Representative non-polar solvents for hydrophobic sorbent of a dimensional size of greater than 6 A include the substituted and unsubstituted hydrocarbons which contain a tertiary carbon, tertiary amino group, or quaternary amine, the ortho and meta polysubstituted aromatics, naphthalenes, polycyclic aromatics and naphthenes, e.g. tripropylamine, tricaprylmethylammonium chloride, 1,1,4-tripropyl cyclopentane, 2,2,4-trimethyl pentane, t-butanol, decalin, anthracene, mixtures thereof and the like. See also U.S. Pat. Nos. 3,699,182 issued Oct. 17, 1972 to Cattanach, 4,309,281 issued Jan. 5, 1982 to Dessau et al, etc.).
Other illustrative non-polar organic solvents of a molecular size greater than six angstroms include saturated and unsaturated hydrophobic hydrocarbons of a similar molecular configuration which contain halo (e.g. F, Cl, Br, and I), acetoxy, acetal, phenoxy, carbonyl, alkylene dioxy, nitro, oxy, sulfonyl, sulphates, etc. substituents. The halogenated hydrocarbons (especially the perhalogenated hydrocarbons) may be utilized to particular advantage as a liquid carrier. Substances normally a gas or solid at ambient conditions may be suitably converted into a liquid under the adsorption conditions and used as a liquid carrier herein.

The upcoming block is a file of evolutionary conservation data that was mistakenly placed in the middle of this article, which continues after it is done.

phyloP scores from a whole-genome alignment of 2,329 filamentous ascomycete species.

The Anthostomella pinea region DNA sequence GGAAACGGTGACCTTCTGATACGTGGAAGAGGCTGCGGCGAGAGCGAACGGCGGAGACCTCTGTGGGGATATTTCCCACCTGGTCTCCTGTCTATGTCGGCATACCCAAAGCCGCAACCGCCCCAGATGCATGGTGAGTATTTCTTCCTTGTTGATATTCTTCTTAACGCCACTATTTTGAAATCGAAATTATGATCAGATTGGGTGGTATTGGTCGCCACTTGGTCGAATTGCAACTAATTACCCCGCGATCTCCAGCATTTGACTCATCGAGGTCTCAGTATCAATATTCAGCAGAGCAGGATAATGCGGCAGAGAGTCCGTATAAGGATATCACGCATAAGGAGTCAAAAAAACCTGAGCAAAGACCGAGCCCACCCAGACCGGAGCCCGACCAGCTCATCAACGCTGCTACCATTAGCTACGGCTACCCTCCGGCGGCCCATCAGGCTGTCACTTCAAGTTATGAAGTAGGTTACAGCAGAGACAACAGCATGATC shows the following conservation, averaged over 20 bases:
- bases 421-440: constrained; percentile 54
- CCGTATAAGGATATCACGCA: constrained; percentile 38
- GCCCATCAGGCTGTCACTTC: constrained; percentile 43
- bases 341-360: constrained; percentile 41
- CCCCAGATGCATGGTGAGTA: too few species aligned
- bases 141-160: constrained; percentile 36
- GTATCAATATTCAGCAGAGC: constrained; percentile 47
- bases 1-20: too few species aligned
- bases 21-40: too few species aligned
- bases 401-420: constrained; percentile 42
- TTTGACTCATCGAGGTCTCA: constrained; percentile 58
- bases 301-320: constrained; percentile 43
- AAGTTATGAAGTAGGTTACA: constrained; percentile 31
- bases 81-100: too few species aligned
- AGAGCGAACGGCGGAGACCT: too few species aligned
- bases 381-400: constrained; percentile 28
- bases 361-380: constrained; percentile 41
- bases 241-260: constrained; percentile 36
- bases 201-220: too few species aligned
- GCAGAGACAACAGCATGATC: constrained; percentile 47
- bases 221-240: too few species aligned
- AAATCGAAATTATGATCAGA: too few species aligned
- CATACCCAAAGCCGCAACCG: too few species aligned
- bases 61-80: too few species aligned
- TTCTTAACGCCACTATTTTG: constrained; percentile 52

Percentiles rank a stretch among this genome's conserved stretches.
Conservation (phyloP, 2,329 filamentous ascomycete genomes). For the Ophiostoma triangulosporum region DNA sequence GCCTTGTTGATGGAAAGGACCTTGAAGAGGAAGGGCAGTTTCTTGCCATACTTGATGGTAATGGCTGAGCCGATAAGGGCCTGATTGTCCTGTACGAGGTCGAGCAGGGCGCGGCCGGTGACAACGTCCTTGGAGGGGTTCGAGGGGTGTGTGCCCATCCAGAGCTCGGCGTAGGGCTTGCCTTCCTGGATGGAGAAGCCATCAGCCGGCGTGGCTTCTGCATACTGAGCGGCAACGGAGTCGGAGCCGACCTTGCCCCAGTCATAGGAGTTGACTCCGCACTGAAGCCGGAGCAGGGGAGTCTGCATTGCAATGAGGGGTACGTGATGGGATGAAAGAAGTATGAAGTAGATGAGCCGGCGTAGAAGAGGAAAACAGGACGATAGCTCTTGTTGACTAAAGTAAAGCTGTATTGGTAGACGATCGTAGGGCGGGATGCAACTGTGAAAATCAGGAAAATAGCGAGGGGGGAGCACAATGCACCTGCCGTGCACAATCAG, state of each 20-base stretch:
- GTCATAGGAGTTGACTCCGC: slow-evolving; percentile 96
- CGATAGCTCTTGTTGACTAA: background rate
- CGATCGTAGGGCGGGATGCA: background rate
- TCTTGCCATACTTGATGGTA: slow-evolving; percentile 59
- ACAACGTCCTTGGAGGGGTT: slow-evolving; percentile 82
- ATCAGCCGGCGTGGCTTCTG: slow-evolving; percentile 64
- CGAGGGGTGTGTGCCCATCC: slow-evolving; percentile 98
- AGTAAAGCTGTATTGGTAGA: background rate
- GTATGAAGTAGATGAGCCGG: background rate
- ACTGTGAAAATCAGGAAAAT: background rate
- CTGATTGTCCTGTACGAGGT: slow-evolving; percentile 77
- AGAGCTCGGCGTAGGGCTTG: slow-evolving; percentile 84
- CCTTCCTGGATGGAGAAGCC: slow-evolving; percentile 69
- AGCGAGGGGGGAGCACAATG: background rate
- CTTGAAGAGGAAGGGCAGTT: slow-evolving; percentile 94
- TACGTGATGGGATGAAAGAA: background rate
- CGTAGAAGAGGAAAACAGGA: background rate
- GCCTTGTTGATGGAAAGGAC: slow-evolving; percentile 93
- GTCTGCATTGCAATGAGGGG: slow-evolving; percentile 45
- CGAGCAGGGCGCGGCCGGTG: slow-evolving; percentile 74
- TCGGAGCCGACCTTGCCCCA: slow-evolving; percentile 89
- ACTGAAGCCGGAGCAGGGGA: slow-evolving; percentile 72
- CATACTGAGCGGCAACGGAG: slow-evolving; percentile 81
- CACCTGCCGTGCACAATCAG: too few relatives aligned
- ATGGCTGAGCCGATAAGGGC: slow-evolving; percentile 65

The hydrophobicity of the sorbent allows polar solvents to be used as a suitable liquid carrier in the adsorption of lipophilic residues. A wide variety of polar solvents may be utilized as a liquid carrier in the removal and separation of the residual contaminants from surfactant compositions. The sorbents possess sufficient hydrophobicity to permit the utilization of polar solvents or carriers of a molecular size greater or less than the porous channels of the hydrophobic sorbent.